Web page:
At Paris Opera Ballet’s Gala: Champagne, Chanel, Contemporary Dance

The program featured three living female choreographers but not much in the way of traditional ballet.

The Palais Garnier might have been designed for an extravagant party, its wide stairs created to be bedecked with flowers, its sumptuous gilded framework and ornate statues a perfect backdrop for posing in couture. On Thursday night, the Paris Opera Ballet opened its season with the traditional accouterments of its annual gala: rivers of Champagne, exquisite outfits, teetering heels, botoxed foreheads.

It has been only nine years since the Paris Opera Ballet held its first benefit gala, a strange American-style novelty, perhaps perceived as slightly vulgar for a largely state-subsidized organization. But that gala in 2015, planned by Benjamin Millepied at the start of his short tenure as company director, tapped into the glamour of the Paris Opera in the collective imagination, the possibility for maximum visibility among elite patrons and synergy with luxury brands. (This year, Rolex and Chanel were the lead sponsors.)

It’s anybody’s guess what Thursday’s high-paying audience made of the program, which included two new works, by Marion Motin and Xie Xin, as well as a pièce d’occasion by the company dancer Nicolas Paul, and Crystal Pite’s “The Seasons Canon.” One black-tied representative might have summed it up: “Un peu boring, non?” he said to his companion as he exited.

Since December, the Paris Opera Ballet has been run by José Martinez, who took over six months after the surprise resignation of Aurélie Dupont. He has inherited her programming for this season, and in a program note, he discreetly suggests he might go in a different direction, developing “a choreographic vocabulary using the pointe shoe.”

Dupont wasn’t particularly keen on using the pointe shoe, as evidenced by the commissioned work on this program. Motin comes from the world of hip-hop, Xie from contemporary dance; both are intent on having the dancers develop new physical vocabularies rather than exploit ballet technique. But you have to admire the boldness of Dupont’s gala program statement: three living female choreographers, one the first Chinese dance-maker to create a work here.

Pointe shoes (and tutus) were much in evidence in the opening Defilé du Ballet, a 25-minute ceremonial presentation of the company and the school to Berlioz’s “Marche des Troyens” — a perfect illustration of Paris Opera Ballet’s hierarchical grandeur.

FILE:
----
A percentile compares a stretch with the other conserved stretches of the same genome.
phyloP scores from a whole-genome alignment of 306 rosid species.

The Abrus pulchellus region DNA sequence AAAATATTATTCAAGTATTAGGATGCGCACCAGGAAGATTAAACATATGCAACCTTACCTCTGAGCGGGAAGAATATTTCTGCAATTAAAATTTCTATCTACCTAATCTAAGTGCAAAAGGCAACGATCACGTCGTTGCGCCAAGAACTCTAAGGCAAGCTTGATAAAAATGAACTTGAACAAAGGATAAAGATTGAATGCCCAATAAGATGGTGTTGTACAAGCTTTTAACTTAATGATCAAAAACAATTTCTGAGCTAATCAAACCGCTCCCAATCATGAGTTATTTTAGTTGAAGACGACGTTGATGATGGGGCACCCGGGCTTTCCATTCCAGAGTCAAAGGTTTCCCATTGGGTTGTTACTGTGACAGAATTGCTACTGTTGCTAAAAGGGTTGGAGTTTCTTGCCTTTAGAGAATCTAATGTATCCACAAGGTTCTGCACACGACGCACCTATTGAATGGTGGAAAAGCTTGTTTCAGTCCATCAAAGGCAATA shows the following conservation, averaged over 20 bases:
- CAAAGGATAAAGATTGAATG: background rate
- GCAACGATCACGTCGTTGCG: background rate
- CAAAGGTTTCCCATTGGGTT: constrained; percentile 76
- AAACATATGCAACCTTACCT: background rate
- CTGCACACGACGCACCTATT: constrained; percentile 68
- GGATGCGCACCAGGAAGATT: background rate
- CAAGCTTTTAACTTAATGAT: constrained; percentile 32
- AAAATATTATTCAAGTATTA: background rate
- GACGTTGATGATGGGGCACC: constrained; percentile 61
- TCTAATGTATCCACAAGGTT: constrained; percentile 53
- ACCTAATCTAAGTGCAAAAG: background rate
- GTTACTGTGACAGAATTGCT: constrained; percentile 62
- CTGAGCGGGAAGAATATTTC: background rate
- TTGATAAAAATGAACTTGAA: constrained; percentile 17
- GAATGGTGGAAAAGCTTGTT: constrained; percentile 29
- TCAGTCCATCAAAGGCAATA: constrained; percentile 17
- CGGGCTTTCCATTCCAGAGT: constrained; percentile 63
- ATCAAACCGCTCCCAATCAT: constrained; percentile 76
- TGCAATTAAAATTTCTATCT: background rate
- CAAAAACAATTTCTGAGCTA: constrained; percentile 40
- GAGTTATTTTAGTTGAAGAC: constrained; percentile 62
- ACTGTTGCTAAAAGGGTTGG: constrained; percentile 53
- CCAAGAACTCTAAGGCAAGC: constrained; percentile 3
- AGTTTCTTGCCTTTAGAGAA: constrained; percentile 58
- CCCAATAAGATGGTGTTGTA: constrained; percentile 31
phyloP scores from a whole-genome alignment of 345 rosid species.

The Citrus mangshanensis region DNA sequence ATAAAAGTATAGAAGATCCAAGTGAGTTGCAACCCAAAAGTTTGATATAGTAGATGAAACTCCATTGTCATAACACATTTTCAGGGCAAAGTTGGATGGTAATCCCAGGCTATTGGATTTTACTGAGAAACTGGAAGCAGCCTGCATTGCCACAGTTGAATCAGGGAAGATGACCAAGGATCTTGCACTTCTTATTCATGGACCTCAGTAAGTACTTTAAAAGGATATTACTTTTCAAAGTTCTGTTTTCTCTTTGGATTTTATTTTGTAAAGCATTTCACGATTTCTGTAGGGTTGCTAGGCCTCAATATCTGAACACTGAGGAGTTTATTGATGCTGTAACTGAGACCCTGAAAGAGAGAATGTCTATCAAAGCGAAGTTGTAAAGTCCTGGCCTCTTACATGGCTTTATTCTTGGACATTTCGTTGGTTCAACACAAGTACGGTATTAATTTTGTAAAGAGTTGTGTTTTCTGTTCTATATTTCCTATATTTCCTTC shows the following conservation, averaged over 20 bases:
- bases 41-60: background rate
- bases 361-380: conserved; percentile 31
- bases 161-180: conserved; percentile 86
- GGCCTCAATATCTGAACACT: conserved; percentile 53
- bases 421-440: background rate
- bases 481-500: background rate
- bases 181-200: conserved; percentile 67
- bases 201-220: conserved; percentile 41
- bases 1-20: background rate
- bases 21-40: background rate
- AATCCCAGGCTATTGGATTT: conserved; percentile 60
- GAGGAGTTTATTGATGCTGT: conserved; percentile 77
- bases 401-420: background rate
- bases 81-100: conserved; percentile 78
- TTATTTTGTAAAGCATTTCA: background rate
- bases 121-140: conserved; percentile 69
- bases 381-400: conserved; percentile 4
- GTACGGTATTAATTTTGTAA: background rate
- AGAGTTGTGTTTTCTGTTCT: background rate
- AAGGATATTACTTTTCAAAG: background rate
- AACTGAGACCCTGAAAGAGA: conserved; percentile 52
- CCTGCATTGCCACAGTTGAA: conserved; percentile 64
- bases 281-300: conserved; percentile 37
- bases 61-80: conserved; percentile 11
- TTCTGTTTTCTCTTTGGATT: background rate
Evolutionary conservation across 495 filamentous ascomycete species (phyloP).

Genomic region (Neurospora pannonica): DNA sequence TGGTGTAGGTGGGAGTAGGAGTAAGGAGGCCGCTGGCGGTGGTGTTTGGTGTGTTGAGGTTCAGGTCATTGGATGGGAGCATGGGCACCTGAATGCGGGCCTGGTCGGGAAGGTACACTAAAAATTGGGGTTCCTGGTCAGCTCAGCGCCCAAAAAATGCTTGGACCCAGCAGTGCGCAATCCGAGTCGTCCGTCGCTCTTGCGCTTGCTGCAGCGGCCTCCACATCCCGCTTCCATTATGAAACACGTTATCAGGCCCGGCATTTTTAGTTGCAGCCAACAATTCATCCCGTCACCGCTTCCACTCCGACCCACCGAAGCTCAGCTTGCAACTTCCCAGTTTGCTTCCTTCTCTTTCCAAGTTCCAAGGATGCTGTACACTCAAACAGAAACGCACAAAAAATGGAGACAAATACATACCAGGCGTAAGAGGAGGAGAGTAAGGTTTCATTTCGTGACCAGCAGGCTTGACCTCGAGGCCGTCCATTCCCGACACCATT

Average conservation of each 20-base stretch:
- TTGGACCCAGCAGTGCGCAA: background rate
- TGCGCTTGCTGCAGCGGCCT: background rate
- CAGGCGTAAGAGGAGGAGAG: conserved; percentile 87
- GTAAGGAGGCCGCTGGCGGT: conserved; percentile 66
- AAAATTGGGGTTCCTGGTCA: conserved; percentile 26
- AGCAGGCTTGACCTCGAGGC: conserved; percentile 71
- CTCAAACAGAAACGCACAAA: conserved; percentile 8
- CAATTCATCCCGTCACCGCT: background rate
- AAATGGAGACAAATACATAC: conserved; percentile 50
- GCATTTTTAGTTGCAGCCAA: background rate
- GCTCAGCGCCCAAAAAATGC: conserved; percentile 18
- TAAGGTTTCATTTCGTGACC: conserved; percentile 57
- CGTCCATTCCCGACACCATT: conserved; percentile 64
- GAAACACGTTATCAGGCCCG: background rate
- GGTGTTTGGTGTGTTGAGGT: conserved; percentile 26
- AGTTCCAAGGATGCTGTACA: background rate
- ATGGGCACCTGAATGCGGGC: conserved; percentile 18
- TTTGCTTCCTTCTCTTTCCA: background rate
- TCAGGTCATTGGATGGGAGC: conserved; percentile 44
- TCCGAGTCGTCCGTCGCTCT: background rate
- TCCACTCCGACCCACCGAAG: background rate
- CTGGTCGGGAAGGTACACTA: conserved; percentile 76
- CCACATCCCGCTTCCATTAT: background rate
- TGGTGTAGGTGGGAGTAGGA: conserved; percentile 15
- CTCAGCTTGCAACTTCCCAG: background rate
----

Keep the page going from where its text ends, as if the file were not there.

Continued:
Beginning with the youngest pupil at the school and ending with the most senior of the company’s étoiles, or star dancers, the Defilé was also the farewell of the étoile Émilie Cozette. Breaking with customary formality at the end, she took a solo bow and got hugs from fellow étoiles.

Then came Paul’s “Singularités Plurielles,” a commission from Martinez featuring Amandine Albisson, Valentine Colasante and Hannah O’Neill. This brief trio, to a string and piano quintet by André Caplet, featured pointe shoes but not a great deal of vocabulary as the women, wearing chic, short pink dresses by Chanel, crossed and uncrossed their legs on chairs. Later they changed into chic suits; perhaps a commentary on male-female identity, perhaps just a chance for more Chanel costuming.

Marion Motin’s “The Last Call,” the evening’s other premiere, is like a long music video with really good dancers.Julien Benhamou

In their own ways, the next two commissions were equally conventional. In “The Last Call,” Motin, who has worked with Christine and the Queens, offers a contemporary “Jeune Homme et la Mort.” It opens with a phone ringing in a call box on an empty stage. A man in jeans (Alexandre Boccara) walks on to answer it. The caller is Death (Axel Ibot), sporting black latex.

Then follows a not-unenjoyable 25 minutes in which rubber-clad angels initiate the man into their group, while Death dances along. It is essentially a long music video, without the edits and with really good dancers. There is smoke and cigarette smoking; hard-driving music by Micka Luna; lots of low-to-the-ground, hip-thrusting bodies pumping in unison; and a jazzy nightclub scene with shades of Bob Fosse. The costumes (by Arthur Avellano) were sexy, the dancers seemed to have fun and Death did not appear to triumph. At the end Boccara strolled offstage.

Xie’s “Horizon” was a complete contrast, a meandering, nebulous work that had nine dancers curving with soft, fluid swirls through a landscape of waist-high billowing mist. The imagery evokes nature, life and death — the dancers keep disappearing into the fog, then re-emerging — and the movement quality is interesting. Xie works against ballet’s pulled-up positions and tensions of line and extension, so that the dancers appear part of a greater flow of motion, subject to breath and gravity.

But the piece is wildly dull, set to anodyne music by Sylvian Wang that alternately evokes soothing sounds at a high-end spa and film-score mood setting. Nothing is helped by lighting (by Gao Jie) that goes from dark to extremely dark, or the mist that masks (at least from the stalls) a good portion of the dancers’ bodies.

After all of this, I liked Pite’s “The Seasons Canon” a lot more than at its 2016 premiere. The piece, for 54 dancers, expertly forms and dissolves huge groupings with acute musicality and undeniable theatricality. You could feel the audience’s relief in the wild applause. Culture done. On to dinner!

This post was originally published on this site